Table 1. Indirect Modulation of Seizure Characteristics
|Odds Ratio||95% Confidence Interval||P Value|
|Frequency||Infinity||−Infinity to infinity||.005|
|Severity||Infinity||−Infinity to infinity||.007|
|Duration||28.0||1.35 to 580.60||.03|
The researchers observed frequency modulation in ESPs that did not receive triggered stimulation, “suggesting the presence of an underlying effect from chronic stimulation.”
Overall, the indirect frequency modulation effects emerged a mean of 7 weeks after the investigators activated the RNS system.
Table 2. Direct Modulation of Seizure Characteristics
|Odds Ratio||95% Confidence Interval||P Value|
|Frequency||0.67||0.07 to 6.41||> .99|
|Severity||0.0||−Infinity to infinity||.10|
The findings demonstrate that RNS “can desynchronize seizure networks through a progressive change in neuroplasticity, and we can see this now for the first time in the electrophysiological data,” Richardson said.
“Electrical stimulation over long periods of time may progressively disrupt the connectivity of the epileptogenic network and reduce the core synchronized population, rendering the clinical manifestation of seizures less severe or subclinical,” the researchers write.
The small number of study participants prevented the investigators from detecting any synergistic or antagonistic interactions between the two types of modulation. In addition, they could not control for changes in use of antiepileptic drugs during the study.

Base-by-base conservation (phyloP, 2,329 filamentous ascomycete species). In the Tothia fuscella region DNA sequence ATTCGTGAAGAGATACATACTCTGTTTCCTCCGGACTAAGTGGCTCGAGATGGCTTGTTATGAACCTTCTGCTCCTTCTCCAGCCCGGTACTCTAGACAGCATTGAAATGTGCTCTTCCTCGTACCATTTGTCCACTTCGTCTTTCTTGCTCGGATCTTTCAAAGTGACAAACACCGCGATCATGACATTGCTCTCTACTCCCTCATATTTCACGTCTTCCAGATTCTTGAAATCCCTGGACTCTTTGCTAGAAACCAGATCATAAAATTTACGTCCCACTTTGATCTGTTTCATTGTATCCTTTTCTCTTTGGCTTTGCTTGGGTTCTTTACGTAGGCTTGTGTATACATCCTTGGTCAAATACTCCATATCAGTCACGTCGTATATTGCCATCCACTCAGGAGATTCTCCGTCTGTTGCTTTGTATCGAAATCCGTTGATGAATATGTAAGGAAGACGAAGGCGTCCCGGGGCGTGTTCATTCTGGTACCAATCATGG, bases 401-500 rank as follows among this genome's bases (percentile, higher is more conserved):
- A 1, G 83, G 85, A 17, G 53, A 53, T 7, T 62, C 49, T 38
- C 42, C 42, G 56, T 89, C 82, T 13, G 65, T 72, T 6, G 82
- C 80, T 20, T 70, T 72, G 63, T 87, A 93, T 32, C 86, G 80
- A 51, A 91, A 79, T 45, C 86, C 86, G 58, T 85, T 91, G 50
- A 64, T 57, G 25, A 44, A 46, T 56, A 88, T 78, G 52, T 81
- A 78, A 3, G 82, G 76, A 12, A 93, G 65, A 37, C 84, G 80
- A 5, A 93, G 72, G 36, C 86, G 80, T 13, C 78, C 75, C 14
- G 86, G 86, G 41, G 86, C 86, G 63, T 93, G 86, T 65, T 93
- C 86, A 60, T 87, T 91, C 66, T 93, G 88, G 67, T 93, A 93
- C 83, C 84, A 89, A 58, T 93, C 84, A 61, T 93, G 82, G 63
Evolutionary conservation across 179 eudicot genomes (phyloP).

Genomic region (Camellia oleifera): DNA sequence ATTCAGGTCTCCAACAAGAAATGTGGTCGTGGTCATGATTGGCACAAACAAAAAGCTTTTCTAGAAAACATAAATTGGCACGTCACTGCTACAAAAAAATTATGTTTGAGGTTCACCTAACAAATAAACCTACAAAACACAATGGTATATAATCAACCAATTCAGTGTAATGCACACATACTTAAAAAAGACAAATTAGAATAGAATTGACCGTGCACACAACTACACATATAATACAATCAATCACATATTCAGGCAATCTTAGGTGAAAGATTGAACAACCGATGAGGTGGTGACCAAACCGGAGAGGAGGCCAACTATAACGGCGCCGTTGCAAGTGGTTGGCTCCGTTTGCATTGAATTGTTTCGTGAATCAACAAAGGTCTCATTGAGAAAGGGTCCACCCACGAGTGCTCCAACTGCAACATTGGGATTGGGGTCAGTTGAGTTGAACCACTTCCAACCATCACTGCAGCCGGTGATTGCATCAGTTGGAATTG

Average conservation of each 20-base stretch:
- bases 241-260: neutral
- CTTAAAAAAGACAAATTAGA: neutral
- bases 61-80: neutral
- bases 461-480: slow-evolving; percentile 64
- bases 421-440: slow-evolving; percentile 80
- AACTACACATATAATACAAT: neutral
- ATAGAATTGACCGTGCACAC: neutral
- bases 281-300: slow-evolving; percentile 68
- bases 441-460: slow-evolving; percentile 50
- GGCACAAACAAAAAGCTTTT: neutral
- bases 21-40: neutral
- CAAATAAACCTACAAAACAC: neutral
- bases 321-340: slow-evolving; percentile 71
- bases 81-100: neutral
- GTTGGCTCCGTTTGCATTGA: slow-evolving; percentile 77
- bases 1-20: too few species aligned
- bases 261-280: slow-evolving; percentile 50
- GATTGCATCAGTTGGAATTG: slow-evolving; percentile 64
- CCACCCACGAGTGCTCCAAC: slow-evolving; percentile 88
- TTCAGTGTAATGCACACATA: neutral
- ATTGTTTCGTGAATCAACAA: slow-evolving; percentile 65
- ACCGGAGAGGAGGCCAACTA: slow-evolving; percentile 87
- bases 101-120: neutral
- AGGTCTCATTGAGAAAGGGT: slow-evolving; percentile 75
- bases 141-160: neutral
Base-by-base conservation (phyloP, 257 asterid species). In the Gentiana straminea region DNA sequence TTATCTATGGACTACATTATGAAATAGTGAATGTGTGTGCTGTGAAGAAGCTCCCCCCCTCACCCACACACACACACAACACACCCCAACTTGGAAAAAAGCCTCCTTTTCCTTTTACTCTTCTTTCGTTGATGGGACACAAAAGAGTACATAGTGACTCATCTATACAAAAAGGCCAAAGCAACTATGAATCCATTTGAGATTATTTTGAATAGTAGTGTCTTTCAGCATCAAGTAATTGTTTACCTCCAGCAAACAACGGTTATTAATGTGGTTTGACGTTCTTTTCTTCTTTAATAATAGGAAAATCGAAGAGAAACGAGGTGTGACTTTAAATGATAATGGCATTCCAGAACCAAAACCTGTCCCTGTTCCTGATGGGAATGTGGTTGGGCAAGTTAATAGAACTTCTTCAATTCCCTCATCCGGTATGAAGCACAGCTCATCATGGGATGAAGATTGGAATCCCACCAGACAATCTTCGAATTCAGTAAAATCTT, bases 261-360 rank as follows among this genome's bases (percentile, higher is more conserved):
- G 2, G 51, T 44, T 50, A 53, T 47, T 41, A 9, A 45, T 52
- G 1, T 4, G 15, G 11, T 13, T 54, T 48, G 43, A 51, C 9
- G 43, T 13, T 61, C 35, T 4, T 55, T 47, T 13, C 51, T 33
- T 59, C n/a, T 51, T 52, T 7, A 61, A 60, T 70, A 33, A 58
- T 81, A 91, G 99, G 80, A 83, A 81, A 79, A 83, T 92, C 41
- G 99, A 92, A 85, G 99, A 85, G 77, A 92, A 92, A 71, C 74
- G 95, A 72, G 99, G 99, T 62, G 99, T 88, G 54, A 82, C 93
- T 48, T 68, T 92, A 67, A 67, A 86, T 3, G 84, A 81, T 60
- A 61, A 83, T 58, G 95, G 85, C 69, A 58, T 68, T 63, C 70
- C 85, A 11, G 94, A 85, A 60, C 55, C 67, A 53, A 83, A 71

Future work will aim to identify the most beneficial stimulation protocols.
“We are building a platform called BRAINStim [Biophysically Rational Analysis of Individual Neural Stimulation] that eventually will be able to automatically detect these response biomarkers and make recommendations for improving efficacy for individual patients in real time,” Richardson said.
“An Important Study”
Commenting on the study for Medscape Medical News, Sheryl Haut, MD, professor of neurology, chief of the Neurology Service, and director of the Adult Epilepsy Program at Montefiore Medical Center and the Einstein College of Medicine in New York City, said the findings shed light on the treatment’s underlying mechanisms.
“The findings of this study demonstrated that RNS produced indirect long-term effects on multiple neurophysiologic parameters that likely contributed to the antiseizure activity,” said Haut.
“The neuromodulation demonstrated in the study holds great promise for further understanding the role of neurostimulation in epilepsy and other disorders,” she added.
Also commenting on the findings for Medscape Medical News, Robert C. Fisher, MD, PhD, the Maslah Saul, MD, professor of neurology and director of the Epilepsy Center at Stanford University, California, said this is the first study he’s aware of that challenges the traditional hypothesis of how RNS works.
In terms of benefit, about two thirds of the seizures were reduced over time — an effect that did not seem to correlate with the acute stimulation, said Fisher.
He was the principal investigator of a study that led to FDA approval of a deep brain stimulation system for treatment of medication-resistant epilepsy, which was reported by Medscape Medical News at that time.
“This additional confirmation from an independent group shows the RNS can improve seizure number and severity and improve quality of life. That’s all good,” Fisher said.
He added that the findings do not rule out a direct effect on seizures and suggested there may be more than one mechanism.
The study was supported by grants from the Walter L. Copeland Fund of the Pittsburgh Foundation and the National Institute of Neurologic Disorders and Stroke. Richardson and Haut have reported no relevant financial relationships. Fisher is a consultant for Medtronic.
JAMA Neurol. Published online April 15, 2019. Abstract